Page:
Where does the money go? Here are the preliminary budget numbers. Compare that to the $26.2M estimated revenue and we're seeing a $2.6M deficit. Support services includes the district administration (superintendent, director of human resources, business manager, five principals and their secretaries), but also includes the paraprofessionals in the classroom and janitorial staff. Here at SOS, we believe the paraprofessionals are real assets in the classroom and faciliate learning for all students. 

We can also look at the expense numbers across budget lines (thanks to Laura Perry, business manager, for this breakdown):

2011/12 Preliminary Budget
Salaries 13,517,652*
Benefits 6,019,147
Professional Services 655,244
Purchased Property 34,500
Utility Services & Energy 707,941
Contracted Services 157,750
Lease of Equipment 198,233
Transportation 1,302,630
Insurance 162,306
Communications 87,923
Advertising 24,787
Tuition 683,223
Travel 77,735
Other Misc. Purch Srvc 30,370
Supplies 702,868
Equipment 0
Dues/Fees 28,450
Bond Interest 1,429,961
Bond Principle 1,510,000
Fund Transfers 710,500
Total 28,041,220*

*I'd like to see this broken down by professional staff, administration & business, paraprofessionals, other staff.

**I have no idea why this is not $28.8M. I'll try to ask Laura in the next set of questions we ask her. Things are changing very rapidly and our expense numbers may be as out-of-date as our preliminary budget income numbers.

To be very thorough, I would want to compare the 2010-11 expense numbers to the 2011-12 expense numbers and see where things changed. Some increased costs are from inflation, some are contractual (like teacher pay & benefits), some are bigger (like health insurance and deferred pension payments). 

So what's next? According to our most recent communication with Laura, at this moment, the district is expecting a $2.1M deficit, not $2.6.

1. Will the teachers accept a pay freeze? They want guarantees that paraprofessionals and student activities won't be cut. That's -$469K. The district is seeking "sustainable" changes to the budget - I'm not convinced this is more than a one-year trick.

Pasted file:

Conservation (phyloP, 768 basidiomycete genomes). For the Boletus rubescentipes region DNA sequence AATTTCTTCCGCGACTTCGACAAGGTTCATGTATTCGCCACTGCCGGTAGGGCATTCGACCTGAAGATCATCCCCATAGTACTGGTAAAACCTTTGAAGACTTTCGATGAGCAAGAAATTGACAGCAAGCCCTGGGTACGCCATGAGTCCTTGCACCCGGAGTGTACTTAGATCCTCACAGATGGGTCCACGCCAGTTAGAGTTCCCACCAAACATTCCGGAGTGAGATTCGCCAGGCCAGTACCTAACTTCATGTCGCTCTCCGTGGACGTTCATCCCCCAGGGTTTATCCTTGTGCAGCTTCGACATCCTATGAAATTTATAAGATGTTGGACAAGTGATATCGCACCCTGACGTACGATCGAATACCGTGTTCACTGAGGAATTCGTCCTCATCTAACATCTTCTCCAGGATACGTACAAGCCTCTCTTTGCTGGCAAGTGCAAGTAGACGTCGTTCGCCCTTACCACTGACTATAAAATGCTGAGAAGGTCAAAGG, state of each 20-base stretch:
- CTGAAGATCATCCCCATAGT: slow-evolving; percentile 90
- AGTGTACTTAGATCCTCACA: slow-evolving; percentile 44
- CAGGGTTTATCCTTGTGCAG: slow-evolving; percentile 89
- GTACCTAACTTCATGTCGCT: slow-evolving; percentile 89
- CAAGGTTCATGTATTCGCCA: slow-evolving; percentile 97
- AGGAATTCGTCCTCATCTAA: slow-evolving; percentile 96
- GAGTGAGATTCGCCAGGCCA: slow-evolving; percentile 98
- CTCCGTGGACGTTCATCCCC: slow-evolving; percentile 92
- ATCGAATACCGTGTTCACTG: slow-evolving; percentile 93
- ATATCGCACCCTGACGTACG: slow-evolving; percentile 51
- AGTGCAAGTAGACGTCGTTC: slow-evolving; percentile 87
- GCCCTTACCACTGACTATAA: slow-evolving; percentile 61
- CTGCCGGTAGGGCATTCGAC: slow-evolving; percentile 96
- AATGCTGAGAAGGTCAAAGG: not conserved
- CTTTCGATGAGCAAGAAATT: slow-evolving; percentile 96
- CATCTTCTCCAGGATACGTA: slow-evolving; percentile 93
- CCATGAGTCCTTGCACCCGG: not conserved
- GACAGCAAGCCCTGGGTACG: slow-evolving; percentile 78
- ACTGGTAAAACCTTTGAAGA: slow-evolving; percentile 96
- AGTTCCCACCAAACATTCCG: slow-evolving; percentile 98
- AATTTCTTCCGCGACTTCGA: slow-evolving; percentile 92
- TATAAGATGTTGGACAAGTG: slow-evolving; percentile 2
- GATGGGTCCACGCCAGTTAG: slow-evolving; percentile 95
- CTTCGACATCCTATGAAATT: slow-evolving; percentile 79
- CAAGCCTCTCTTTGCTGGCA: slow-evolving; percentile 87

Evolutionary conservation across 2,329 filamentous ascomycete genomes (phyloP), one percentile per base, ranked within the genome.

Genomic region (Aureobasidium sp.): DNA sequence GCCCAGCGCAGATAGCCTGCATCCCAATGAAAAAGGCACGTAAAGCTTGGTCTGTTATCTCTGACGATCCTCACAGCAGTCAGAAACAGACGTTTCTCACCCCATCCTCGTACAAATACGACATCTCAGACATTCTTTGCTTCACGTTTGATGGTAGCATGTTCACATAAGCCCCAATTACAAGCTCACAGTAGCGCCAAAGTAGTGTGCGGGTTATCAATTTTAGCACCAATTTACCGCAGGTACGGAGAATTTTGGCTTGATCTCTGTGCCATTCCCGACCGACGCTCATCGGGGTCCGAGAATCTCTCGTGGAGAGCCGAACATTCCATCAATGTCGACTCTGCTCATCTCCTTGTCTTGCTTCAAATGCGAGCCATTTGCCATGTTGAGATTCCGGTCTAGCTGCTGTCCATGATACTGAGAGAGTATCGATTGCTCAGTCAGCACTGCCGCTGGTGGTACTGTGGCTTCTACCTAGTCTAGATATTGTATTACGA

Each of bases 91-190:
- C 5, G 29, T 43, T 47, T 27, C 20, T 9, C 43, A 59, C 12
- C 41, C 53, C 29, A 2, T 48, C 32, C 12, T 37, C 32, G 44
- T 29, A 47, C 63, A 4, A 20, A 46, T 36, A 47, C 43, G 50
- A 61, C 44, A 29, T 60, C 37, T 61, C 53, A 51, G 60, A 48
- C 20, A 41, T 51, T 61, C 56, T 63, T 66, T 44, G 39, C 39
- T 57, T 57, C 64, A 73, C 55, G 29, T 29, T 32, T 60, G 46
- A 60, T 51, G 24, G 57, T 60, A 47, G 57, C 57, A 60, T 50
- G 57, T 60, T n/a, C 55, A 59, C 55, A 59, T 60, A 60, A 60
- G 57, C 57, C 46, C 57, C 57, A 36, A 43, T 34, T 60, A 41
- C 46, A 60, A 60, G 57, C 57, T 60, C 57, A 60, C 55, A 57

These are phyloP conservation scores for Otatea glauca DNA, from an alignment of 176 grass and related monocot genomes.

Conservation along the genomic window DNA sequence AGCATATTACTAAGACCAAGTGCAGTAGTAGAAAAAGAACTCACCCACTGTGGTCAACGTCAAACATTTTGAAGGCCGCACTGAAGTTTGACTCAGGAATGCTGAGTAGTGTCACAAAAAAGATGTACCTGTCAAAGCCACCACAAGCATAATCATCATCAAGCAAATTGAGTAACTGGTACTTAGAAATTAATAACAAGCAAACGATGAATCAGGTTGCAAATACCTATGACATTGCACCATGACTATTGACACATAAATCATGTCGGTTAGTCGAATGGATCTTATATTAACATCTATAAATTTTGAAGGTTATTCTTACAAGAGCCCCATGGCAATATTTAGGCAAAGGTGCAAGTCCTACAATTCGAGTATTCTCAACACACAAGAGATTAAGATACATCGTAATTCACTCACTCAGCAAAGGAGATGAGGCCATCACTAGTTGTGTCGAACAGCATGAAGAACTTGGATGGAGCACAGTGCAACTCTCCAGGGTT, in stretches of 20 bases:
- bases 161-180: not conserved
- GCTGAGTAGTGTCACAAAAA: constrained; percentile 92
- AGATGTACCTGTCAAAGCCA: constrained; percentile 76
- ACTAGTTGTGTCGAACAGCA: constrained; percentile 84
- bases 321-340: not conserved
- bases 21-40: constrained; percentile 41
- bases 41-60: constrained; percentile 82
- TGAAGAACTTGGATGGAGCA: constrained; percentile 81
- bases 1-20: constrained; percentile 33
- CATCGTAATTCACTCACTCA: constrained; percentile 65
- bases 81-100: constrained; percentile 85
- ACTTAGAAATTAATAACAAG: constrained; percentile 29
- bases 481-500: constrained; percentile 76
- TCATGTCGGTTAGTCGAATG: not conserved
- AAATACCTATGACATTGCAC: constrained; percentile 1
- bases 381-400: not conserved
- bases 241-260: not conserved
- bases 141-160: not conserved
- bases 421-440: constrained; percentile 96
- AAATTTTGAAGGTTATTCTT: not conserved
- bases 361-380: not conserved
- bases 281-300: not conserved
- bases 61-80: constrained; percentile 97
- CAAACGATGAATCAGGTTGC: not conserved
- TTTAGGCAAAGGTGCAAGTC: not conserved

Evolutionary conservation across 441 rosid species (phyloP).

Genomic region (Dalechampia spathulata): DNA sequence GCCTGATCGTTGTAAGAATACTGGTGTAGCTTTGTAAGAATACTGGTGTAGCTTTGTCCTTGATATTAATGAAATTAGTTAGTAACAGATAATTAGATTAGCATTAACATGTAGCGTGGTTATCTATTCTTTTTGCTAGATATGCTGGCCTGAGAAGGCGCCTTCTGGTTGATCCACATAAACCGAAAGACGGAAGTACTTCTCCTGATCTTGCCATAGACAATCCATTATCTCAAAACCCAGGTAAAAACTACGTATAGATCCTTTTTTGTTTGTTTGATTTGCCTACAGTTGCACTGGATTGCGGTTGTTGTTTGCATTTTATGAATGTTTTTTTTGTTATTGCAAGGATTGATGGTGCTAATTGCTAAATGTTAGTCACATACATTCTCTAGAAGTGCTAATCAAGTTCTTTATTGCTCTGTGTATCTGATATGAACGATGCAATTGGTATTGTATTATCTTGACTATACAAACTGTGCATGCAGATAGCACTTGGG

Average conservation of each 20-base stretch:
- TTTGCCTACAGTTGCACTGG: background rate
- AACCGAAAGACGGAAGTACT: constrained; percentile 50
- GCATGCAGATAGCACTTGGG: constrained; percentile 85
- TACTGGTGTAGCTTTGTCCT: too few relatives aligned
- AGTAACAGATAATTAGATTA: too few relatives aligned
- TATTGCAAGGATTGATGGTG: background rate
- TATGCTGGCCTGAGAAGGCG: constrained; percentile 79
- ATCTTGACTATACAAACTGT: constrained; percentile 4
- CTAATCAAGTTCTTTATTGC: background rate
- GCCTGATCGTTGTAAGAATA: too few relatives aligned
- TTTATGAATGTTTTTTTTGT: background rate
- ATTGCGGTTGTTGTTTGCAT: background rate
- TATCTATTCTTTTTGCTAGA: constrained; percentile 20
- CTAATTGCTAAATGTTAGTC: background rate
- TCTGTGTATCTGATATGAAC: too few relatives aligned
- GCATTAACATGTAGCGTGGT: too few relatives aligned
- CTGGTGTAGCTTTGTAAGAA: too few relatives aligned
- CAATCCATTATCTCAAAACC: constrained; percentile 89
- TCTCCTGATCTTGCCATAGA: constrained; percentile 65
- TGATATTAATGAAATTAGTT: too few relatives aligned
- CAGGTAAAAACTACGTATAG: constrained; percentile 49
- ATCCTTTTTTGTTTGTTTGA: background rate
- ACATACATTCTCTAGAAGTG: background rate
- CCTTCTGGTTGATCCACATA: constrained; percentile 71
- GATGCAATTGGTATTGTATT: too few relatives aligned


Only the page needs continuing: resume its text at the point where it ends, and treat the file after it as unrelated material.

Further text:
2. Will the board make the $1.3M in cuts that the administration proposed at the last meeting? Those are the hard ones with cuts to paraprofessionals, janitors, teachers, and student activities. ($2.1M - $1.3M - $469K = $331K deficit left)

3. Will the governor's budget proposal be enacted? When Jill met with Sen. Scarnati a couple weeks ago, he urged districts to wait as long as possible before passing their budgets. The Corbett budget proposal is just that, a proposal, and needs to go through the machinations of the state legislature before becoming official and reliable numbers. He suggested that we, as constituents, should be calling, mailing & faxing the governor to tell him we support public education funding, and providing support to Sen. Scarnati & Rep. Baker as they work on this issue. I'd like the district to advertise for another meeting before their May 31 budget-submission deadline.

4. We need to help the district understand our vision of the district and what we value. Please attend one of the community discussions that Jill is facilitating this week. 

5. We can donate money to the district. Use the "Donate" button to the left.

Stay tuned! 

Note: The opinions expressed in this post are mine and are not necessarily shared by the board or membership of Save Our Schools. 

About Heidi I. Jones
Heidi's website is http://www.ridgerunnerconsulting.com. View all posts by Heidi →